INT: Matthew McConaughey

If you’re gonna compete for screen space with an oversized personality like Al Pacino, you’d better be prepared to bring it. This week we’ll find out if Matthew McConaughey has what it takes when he squares off with Pacino in TWO FOR THE MONEY. McConaughey stars as Brandon Lang, a one-time college football star who finds fortune in the perilous world of sports gambling. Last week Matthew talked about his experience making the film, as well as his own views on gambling, addiction and, well, at the end I’m really not sure exactly what he’s talking about. If you can figure it out, let me know.

Matthew McConaughey

In terms of your character’s rise and fall in the movie, do you see any comparisons to people who get famous in Hollywood too quickly?

No, I didn’t. What I saw was a guy who was a winner, and then all of a sudden he starts losin’. There’s where the drama was for this character, for me, man. What do you do if you’re a winner? Not that you think you can win; you are a winner, and you all of a sudden are not winning. And so what do you do? You go back to the world where it all made sense when you were winning, and all of a sudden you find out that that world wasn’t real, that was an illusion. Uh-oh.

So you go to the people that have kinda become your family, and you find out that that rug is kinda pulled out from under your feet. And then to top that off, not in any certain order, but you find out that you not only need to win to get somebody’s money back; you need to win to survive and help your family survive, because some of the people that lost the money took it real personal and went to make threats on the family. So a winner who’s having trouble winning, a winner who’s not winning—now, that was the drama for me.

What do you think Brandon is addicted to?

Brandon’s not addicted to anything. He’s actually the only one in the story that’s not addicted…maybe there are some other people, but he’s not. That’s partially where the drama comes from too. He’s in a world with some addicted people, and in a business where people get addicted, but he’s not addicted. All the success he gets...I don’t personally see it as like, he gets corrupted by the addiction...he’s a winner, and he’s winning. I wanted to root for the guy to keep winning, you know. And is he addicted to winning? I don’t know if you could say you’re addicted to winning. I don’t know if he’d say he’s addicted to winning. I never thought about it like that, but addicted enough so he can do whatever he can to keep winning. And that’s a healthy thing.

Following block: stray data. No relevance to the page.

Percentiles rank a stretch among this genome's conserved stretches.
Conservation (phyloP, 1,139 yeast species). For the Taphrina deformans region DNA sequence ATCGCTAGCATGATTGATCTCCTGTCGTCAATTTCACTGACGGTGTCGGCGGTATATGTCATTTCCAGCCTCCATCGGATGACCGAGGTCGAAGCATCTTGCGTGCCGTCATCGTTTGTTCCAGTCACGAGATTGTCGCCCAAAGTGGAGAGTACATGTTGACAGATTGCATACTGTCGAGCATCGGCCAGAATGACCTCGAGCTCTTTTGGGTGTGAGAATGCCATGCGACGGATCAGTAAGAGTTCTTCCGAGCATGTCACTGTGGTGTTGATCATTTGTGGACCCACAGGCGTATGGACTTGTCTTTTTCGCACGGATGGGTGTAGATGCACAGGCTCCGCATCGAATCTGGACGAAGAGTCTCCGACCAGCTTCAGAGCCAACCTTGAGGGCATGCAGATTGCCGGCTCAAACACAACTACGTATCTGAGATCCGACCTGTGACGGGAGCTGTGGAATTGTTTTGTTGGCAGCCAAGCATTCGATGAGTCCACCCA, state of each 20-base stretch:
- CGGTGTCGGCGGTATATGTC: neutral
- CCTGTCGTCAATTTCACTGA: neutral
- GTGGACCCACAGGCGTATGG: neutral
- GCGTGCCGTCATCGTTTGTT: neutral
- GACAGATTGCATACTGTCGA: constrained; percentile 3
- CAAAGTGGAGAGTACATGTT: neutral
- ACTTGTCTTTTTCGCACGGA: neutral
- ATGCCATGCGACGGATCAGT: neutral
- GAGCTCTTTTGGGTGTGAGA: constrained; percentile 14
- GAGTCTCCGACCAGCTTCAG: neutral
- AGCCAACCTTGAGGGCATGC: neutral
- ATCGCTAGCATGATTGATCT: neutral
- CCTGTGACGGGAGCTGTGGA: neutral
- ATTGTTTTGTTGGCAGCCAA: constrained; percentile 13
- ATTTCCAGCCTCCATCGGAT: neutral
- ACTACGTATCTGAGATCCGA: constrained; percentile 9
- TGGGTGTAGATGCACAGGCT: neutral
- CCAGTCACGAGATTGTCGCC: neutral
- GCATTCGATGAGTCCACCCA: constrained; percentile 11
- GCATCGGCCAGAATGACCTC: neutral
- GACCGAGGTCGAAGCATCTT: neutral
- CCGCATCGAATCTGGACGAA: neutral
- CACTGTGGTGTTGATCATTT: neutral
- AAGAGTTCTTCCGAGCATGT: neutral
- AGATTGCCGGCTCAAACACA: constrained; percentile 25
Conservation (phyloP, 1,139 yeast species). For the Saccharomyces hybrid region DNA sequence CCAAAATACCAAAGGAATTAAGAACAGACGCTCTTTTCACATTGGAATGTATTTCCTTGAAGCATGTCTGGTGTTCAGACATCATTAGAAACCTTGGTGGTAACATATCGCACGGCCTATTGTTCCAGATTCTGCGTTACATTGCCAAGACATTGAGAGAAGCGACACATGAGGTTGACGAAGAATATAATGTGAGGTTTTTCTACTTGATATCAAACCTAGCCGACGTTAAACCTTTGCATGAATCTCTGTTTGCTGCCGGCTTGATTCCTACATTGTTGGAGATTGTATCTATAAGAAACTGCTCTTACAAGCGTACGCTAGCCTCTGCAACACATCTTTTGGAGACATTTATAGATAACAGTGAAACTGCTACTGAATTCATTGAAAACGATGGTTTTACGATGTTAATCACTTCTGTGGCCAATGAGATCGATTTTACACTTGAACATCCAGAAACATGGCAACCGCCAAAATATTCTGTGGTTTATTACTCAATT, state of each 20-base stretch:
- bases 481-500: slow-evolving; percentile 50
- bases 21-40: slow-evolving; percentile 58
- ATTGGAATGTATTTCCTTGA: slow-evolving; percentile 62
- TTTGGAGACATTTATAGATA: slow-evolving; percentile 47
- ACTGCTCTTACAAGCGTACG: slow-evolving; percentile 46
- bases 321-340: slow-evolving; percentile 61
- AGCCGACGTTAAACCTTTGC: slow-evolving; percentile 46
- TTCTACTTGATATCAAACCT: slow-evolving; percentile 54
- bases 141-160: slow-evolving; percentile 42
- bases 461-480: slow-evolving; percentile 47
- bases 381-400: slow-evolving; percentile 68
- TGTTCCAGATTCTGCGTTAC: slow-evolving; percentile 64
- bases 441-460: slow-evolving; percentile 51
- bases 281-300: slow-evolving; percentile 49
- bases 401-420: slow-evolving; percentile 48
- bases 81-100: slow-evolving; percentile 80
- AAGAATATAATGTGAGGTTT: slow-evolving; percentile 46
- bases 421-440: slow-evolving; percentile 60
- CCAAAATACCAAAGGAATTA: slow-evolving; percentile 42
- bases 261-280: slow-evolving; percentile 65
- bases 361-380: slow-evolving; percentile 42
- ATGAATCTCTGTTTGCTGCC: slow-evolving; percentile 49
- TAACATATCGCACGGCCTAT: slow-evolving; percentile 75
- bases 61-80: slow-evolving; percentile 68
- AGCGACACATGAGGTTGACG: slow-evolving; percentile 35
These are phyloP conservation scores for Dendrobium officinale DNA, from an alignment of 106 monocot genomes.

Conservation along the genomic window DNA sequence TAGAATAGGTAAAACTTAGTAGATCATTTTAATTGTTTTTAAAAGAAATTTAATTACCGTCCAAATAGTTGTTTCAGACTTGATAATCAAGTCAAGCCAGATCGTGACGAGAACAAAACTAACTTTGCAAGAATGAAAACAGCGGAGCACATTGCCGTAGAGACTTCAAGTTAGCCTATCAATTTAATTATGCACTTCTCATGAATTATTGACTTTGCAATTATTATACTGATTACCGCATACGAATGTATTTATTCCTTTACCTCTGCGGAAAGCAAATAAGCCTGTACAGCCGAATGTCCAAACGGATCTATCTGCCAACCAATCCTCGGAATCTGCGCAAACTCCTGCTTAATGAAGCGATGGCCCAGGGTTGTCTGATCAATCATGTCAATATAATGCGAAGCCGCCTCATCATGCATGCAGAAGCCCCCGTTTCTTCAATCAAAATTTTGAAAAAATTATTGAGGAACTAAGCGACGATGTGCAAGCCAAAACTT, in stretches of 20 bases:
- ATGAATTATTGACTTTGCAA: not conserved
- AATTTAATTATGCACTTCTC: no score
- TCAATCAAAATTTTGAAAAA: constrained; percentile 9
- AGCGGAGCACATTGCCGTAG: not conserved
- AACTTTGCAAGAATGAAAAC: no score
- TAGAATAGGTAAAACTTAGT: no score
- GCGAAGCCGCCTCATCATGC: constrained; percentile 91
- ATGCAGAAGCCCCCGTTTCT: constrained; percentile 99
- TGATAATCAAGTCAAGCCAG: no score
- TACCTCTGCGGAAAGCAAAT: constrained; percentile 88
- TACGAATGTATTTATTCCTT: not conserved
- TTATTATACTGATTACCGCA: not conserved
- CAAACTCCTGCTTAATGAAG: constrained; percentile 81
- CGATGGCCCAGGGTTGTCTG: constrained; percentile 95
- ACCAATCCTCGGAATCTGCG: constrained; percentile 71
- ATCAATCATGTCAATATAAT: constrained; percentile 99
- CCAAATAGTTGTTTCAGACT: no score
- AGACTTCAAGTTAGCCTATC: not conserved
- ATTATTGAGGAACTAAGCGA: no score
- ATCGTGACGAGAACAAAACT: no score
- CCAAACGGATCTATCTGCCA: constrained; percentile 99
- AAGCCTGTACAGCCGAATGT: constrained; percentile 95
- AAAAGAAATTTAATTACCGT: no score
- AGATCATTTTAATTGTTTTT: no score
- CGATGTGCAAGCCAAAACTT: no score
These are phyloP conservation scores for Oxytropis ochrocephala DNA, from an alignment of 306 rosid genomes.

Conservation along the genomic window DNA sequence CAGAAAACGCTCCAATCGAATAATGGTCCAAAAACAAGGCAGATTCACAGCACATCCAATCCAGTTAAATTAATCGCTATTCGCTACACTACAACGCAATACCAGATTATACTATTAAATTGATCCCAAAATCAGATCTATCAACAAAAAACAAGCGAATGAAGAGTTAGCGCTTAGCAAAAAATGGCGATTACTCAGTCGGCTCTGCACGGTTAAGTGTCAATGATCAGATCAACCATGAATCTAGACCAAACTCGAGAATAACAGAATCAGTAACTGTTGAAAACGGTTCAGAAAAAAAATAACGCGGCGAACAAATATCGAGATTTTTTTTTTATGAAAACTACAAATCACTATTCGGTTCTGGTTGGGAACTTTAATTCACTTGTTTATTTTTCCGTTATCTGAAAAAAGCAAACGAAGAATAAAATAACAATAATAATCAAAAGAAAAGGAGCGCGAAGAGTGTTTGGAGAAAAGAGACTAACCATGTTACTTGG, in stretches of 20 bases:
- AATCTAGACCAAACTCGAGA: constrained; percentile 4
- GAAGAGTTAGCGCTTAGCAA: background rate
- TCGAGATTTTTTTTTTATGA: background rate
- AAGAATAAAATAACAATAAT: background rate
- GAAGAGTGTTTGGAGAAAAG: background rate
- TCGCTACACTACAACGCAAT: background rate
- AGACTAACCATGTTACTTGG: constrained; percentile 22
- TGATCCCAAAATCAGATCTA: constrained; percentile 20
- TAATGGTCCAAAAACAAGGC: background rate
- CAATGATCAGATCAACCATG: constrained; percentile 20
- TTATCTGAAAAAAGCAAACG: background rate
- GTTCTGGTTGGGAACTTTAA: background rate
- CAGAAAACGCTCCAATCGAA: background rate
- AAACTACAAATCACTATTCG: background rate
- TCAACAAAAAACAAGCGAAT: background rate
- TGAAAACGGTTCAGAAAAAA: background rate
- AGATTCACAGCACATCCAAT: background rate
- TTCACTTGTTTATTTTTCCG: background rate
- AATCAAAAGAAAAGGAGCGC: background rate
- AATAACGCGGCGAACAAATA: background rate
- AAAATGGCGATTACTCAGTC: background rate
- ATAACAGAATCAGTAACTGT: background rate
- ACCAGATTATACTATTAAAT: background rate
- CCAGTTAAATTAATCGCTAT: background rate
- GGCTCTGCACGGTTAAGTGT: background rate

Did you meet the real Brandon early on? How much time did you spend with him?

I did meet Brandon early on, and then I had many talks with him, and then also did a lot of my own work, whether it was with the football stuff, the actual playing of it, or the actual calling a lot of these services on my own, and hearing different sales pitches and types and brands. And there’s all kinda different ways. People do wanna hear that certainty in that uncertain world. And that’s why the line’s about that whole racket, you know. The phone is ringing. A person on the other end of the line is looking for direction. So you’re already there.

So there’s some great stuff in the movie talking about "The person’s already calling, tell them what to do, make them believe that." But then our move…myself and the director worked on what Brandon’s pitch would be, which was like not to really sell, not to be the "Sell, sell, sell" guy, be the guy that says, "Hey, man, I’m just gonna tell you the truth. Here’s what I know, because I played the game. I loved the game. Now also, as well, both are true, if you wanna make some money, call the number at the bottom of your screen. Let’s do it!" He didn’t see it as an act, you know?

What was it like working with Al Pacino?

It’s like dancing, man. It’s like you dance with a great partner. It’s fun, it’s free, it’s unexpected all the time. He gets on waves, you know, and he rides ‘em all the way. Sometimes you end up landing in the perfect spot, sometimes you don’t, but he rides ‘em every time. And that’s one of the things I loved watching from the outside, and also from working with him. You get into something, and you catch a wave. You don’t know where it’s going, but while you’re doing it, you’re not trying to stay ahead of it. You’re on it, you’re riding right there at the top, you’re surfing. And if you hit it, then you kinda have that feeling afterwards like, "Oh, okay, I don’t know what that was, but it worked." So it’s always a dance, man. It’s fun.